In Figure 5 we take a closer look at the models’ ability to predict categories of the appropriate depth. For the sake of brevity, we only consider three extreme cases: MLP_10, K+19, and AddrMLP. Compared with MLP_10, which tends to choose one of the very frequent but relatively shallow categories of depth 1 or 2, AddrMLP prefers both standalone atomic (depth-0) categories and those of depth 3 and 4 (column totals in the top left matrix). On the head, AddrMLP confuses depth-1 for depth-0 categories and overpredicts the depth of depth-2 and depth-3 categories more frequently than the baseline. On the subset of rare categories (which are deeper than more frequent categories on average), AddrMLP is consistently better at predicting categories of the correct depth (diagonal in the bottom left matrix); the thresholded model consistently chooses categories that are too shallow here. The sequential tagger by K+19 struggles with predicting the correct depth for frequent categories much more than the tree-structured model (top right matrix), which is almost certainly a result of its lack of an inductive bias for the tree structure of categories. On the rare tail, however, its ability to guess the right depth is almost as good as that of AddrMLP (bottom right).

Figure 5: 

Confusion matrices by category depth, based on the standard Rebank evaluation set. Rows (columns) correspond to gold (predicted) categories with the respective depth. Thus, cells above (below) the diagonal refer to categories predicted too deep (shallow). All numbers are absolute differences between confusions made by AddrMLP@ and MLP_10@ / K+19, respectively. Thus, positive numbers (red) are more typical for AddrMLP@ and negative numbers (blue) are more typical for one of the other systems.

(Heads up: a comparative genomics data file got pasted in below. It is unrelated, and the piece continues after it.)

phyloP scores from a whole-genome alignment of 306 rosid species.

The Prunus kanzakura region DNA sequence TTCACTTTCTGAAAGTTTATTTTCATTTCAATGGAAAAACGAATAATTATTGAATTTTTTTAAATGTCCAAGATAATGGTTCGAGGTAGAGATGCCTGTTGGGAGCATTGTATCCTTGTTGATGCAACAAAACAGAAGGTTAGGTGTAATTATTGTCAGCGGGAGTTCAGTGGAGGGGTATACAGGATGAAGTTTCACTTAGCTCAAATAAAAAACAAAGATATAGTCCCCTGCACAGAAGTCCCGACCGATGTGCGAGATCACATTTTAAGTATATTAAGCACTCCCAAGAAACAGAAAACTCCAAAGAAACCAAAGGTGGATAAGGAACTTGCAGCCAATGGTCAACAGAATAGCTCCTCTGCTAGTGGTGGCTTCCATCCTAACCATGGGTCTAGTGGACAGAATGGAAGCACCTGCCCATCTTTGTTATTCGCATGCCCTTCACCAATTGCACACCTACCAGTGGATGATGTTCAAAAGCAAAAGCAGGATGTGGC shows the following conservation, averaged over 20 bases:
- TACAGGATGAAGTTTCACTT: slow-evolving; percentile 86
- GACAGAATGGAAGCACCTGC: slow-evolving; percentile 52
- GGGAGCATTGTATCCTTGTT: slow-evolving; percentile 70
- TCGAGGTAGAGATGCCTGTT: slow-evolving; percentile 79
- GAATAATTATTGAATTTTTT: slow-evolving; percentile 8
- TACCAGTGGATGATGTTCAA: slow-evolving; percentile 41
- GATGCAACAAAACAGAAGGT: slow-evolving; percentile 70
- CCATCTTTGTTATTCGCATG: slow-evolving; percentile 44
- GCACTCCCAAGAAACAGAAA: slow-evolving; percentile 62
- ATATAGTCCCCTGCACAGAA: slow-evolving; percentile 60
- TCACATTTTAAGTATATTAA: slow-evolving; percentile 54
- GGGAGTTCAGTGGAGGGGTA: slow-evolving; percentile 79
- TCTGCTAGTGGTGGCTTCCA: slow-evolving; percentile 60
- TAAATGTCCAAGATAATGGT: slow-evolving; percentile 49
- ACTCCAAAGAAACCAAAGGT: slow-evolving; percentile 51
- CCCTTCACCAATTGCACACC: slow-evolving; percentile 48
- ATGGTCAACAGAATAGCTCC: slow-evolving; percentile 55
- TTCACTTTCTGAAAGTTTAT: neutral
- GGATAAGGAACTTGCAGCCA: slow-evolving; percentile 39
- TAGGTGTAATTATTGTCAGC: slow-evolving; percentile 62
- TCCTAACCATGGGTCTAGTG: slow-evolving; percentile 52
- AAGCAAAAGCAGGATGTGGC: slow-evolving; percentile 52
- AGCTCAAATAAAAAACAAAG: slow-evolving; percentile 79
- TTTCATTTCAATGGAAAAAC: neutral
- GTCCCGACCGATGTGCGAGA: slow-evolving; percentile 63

Figure 5: 

Confusion matrices by category depth, based on the standard Rebank evaluation set. Rows (columns) correspond to gold (predicted) categories with the respective depth. Thus, cells above (below) the diagonal refer to categories predicted too deep (shallow). All numbers are absolute differences between confusions made by AddrMLP@ and MLP_10@ / K+19, respectively. Thus, positive numbers (red) are more typical for AddrMLP@ and negative numbers (blue) are more typical for one of the other systems.

6.2 Generation Behavior and Unseen Tags

Are there any distinct patterns in the output of the different models? By manually searching the corpus, we find that even in the cases where a tagger assigns a category with an incorrect structure, there are systematic confusions such as between argument and adjunct PPs and between fixed particle verbs and (aspectual) adjunct particles. This is difficult to measure at a large scale, but we present two examples in Tables 8 and 9. The thresholded tagger has the option to output an ¡UNKNOWN¿ label when it believes the correct category is not in the tagset. It makes use of this option for 0.25% of tokens on average (0.11% with standard train/test splits); when it does, the correct category is indeed missing from the tagset about 2/3 of the time. This happens, e.g., with Wh-words in elliptical questions, as in Table 10.

Table 8: